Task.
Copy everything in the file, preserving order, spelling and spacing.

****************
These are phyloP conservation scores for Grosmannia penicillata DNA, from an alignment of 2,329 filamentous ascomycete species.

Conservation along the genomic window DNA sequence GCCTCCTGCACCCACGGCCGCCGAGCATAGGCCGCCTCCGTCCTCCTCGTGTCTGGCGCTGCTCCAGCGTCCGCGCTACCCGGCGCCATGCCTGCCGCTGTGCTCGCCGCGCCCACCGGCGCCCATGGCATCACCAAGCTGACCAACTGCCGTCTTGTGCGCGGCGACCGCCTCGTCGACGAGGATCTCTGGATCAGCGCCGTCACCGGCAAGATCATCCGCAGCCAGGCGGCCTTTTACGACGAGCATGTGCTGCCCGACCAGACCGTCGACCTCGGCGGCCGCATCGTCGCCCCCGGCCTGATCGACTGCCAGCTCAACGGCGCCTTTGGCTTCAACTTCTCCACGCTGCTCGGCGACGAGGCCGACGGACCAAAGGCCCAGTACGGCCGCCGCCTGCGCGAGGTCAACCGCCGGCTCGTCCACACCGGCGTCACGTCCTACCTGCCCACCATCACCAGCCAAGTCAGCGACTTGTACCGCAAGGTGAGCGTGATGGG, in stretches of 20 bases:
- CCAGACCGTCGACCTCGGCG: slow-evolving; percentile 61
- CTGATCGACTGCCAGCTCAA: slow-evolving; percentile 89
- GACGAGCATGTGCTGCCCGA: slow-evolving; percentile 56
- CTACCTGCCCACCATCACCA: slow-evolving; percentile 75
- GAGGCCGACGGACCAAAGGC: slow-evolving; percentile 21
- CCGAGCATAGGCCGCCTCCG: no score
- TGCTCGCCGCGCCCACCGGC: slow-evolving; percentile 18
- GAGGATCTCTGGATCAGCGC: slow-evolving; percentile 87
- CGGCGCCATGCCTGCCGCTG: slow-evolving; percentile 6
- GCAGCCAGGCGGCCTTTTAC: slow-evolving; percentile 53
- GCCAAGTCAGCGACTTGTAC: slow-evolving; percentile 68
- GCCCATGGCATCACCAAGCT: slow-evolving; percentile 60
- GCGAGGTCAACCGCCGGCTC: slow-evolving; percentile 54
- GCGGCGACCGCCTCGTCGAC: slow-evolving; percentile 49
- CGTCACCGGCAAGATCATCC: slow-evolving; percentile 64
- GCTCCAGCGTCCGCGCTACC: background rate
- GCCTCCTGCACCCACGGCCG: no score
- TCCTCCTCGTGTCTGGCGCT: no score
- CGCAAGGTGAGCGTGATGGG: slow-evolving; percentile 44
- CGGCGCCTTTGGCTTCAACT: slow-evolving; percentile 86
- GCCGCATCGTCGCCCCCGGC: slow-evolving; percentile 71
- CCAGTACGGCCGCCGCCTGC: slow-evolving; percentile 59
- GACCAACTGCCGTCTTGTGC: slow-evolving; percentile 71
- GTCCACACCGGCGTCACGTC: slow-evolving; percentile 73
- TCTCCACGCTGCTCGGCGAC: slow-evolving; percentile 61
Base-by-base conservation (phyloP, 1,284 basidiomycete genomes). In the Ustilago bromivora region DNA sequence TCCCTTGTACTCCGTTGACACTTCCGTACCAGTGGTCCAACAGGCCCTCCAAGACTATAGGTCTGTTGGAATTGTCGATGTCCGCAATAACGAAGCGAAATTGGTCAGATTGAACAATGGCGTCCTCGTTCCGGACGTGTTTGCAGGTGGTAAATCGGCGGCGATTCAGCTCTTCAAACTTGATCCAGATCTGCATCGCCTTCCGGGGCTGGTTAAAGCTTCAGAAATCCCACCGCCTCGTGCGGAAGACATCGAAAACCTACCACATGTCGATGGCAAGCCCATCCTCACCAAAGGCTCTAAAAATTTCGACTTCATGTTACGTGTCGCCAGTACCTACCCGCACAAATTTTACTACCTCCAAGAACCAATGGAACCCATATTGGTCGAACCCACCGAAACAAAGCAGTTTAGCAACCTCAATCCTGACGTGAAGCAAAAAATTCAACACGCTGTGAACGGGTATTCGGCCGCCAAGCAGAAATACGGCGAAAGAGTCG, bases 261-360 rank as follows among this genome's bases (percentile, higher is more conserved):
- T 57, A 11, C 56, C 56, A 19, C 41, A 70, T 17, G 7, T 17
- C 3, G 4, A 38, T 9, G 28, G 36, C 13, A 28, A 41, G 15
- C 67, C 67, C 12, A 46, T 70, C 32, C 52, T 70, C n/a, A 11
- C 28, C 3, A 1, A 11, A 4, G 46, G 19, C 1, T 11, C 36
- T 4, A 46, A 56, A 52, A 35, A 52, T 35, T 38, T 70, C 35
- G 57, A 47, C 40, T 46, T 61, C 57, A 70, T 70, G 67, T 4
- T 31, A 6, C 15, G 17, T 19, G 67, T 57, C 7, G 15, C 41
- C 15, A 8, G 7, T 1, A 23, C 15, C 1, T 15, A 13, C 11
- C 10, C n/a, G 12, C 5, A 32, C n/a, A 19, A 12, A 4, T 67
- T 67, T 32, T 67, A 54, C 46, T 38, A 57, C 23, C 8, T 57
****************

These are phyloP conservation scores for Grosmannia penicillata DNA, from an alignment of 2,329 filamentous ascomycete species.

Conservation along the genomic window DNA sequence GCCTCCTGCACCCACGGCCGCCGAGCATAGGCCGCCTCCGTCCTCCTCGTGTCTGGCGCTGCTCCAGCGTCCGCGCTACCCGGCGCCATGCCTGCCGCTGTGCTCGCCGCGCCCACCGGCGCCCATGGCATCACCAAGCTGACCAACTGCCGTCTTGTGCGCGGCGACCGCCTCGTCGACGAGGATCTCTGGATCAGCGCCGTCACCGGCAAGATCATCCGCAGCCAGGCGGCCTTTTACGACGAGCATGTGCTGCCCGACCAGACCGTCGACCTCGGCGGCCGCATCGTCGCCCCCGGCCTGATCGACTGCCAGCTCAACGGCGCCTTTGGCTTCAACTTCTCCACGCTGCTCGGCGACGAGGCCGACGGACCAAAGGCCCAGTACGGCCGCCGCCTGCGCGAGGTCAACCGCCGGCTCGTCCACACCGGCGTCACGTCCTACCTGCCCACCATCACCAGCCAAGTCAGCGACTTGTACCGCAAGGTGAGCGTGATGGG, in stretches of 20 bases:
- CCAGACCGTCGACCTCGGCG: slow-evolving; percentile 61
- CTGATCGACTGCCAGCTCAA: slow-evolving; percentile 89
- GACGAGCATGTGCTGCCCGA: slow-evolving; percentile 56
- CTACCTGCCCACCATCACCA: slow-evolving; percentile 75
- GAGGCCGACGGACCAAAGGC: slow-evolving; percentile 21
- CCGAGCATAGGCCGCCTCCG: no score
- TGCTCGCCGCGCCCACCGGC: slow-evolving; percentile 18
- GAGGATCTCTGGATCAGCGC: slow-evolving; percentile 87
- CGGCGCCATGCCTGCCGCTG: slow-evolving; percentile 6
- GCAGCCAGGCGGCCTTTTAC: slow-evolving; percentile 53
- GCCAAGTCAGCGACTTGTAC: slow-evolving; percentile 68
- GCCCATGGCATCACCAAGCT: slow-evolving; percentile 60
- GCGAGGTCAACCGCCGGCTC: slow-evolving; percentile 54
- GCGGCGACCGCCTCGTCGAC: slow-evolving; percentile 49
- CGTCACCGGCAAGATCATCC: slow-evolving; percentile 64
- GCTCCAGCGTCCGCGCTACC: background rate
- GCCTCCTGCACCCACGGCCG: no score
- TCCTCCTCGTGTCTGGCGCT: no score
- CGCAAGGTGAGCGTGATGGG: slow-evolving; percentile 44
- CGGCGCCTTTGGCTTCAACT: slow-evolving; percentile 86
- GCCGCATCGTCGCCCCCGGC: slow-evolving; percentile 71
- CCAGTACGGCCGCCGCCTGC: slow-evolving; percentile 59
- GACCAACTGCCGTCTTGTGC: slow-evolving; percentile 71
- GTCCACACCGGCGTCACGTC: slow-evolving; percentile 73
- TCTCCACGCTGCTCGGCGAC: slow-evolving; percentile 61
Base-by-base conservation (phyloP, 1,284 basidiomycete genomes). In the Ustilago bromivora region DNA sequence TCCCTTGTACTCCGTTGACACTTCCGTACCAGTGGTCCAACAGGCCCTCCAAGACTATAGGTCTGTTGGAATTGTCGATGTCCGCAATAACGAAGCGAAATTGGTCAGATTGAACAATGGCGTCCTCGTTCCGGACGTGTTTGCAGGTGGTAAATCGGCGGCGATTCAGCTCTTCAAACTTGATCCAGATCTGCATCGCCTTCCGGGGCTGGTTAAAGCTTCAGAAATCCCACCGCCTCGTGCGGAAGACATCGAAAACCTACCACATGTCGATGGCAAGCCCATCCTCACCAAAGGCTCTAAAAATTTCGACTTCATGTTACGTGTCGCCAGTACCTACCCGCACAAATTTTACTACCTCCAAGAACCAATGGAACCCATATTGGTCGAACCCACCGAAACAAAGCAGTTTAGCAACCTCAATCCTGACGTGAAGCAAAAAATTCAACACGCTGTGAACGGGTATTCGGCCGCCAAGCAGAAATACGGCGAAAGAGTCG, bases 261-360 rank as follows among this genome's bases (percentile, higher is more conserved):
- T 57, A 11, C 56, C 56, A 19, C 41, A 70, T 17, G 7, T 17
- C 3, G 4, A 38, T 9, G 28, G 36, C 13, A 28, A 41, G 15
- C 67, C 67, C 12, A 46, T 70, C 32, C 52, T 70, C n/a, A 11
- C 28, C 3, A 1, A 11, A 4, G 46, G 19, C 1, T 11, C 36
- T 4, A 46, A 56, A 52, A 35, A 52, T 35, T 38, T 70, C 35
- G 57, A 47, C 40, T 46, T 61, C 57, A 70, T 70, G 67, T 4
- T 31, A 6, C 15, G 17, T 19, G 67, T 57, C 7, G 15, C 41
- C 15, A 8, G 7, T 1, A 23, C 15, C 1, T 15, A 13, C 11
- C 10, C n/a, G 12, C 5, A 32, C n/a, A 19, A 12, A 4, T 67
- T 67, T 32, T 67, A 54, C 46, T 38, A 57, C 23, C 8, T 57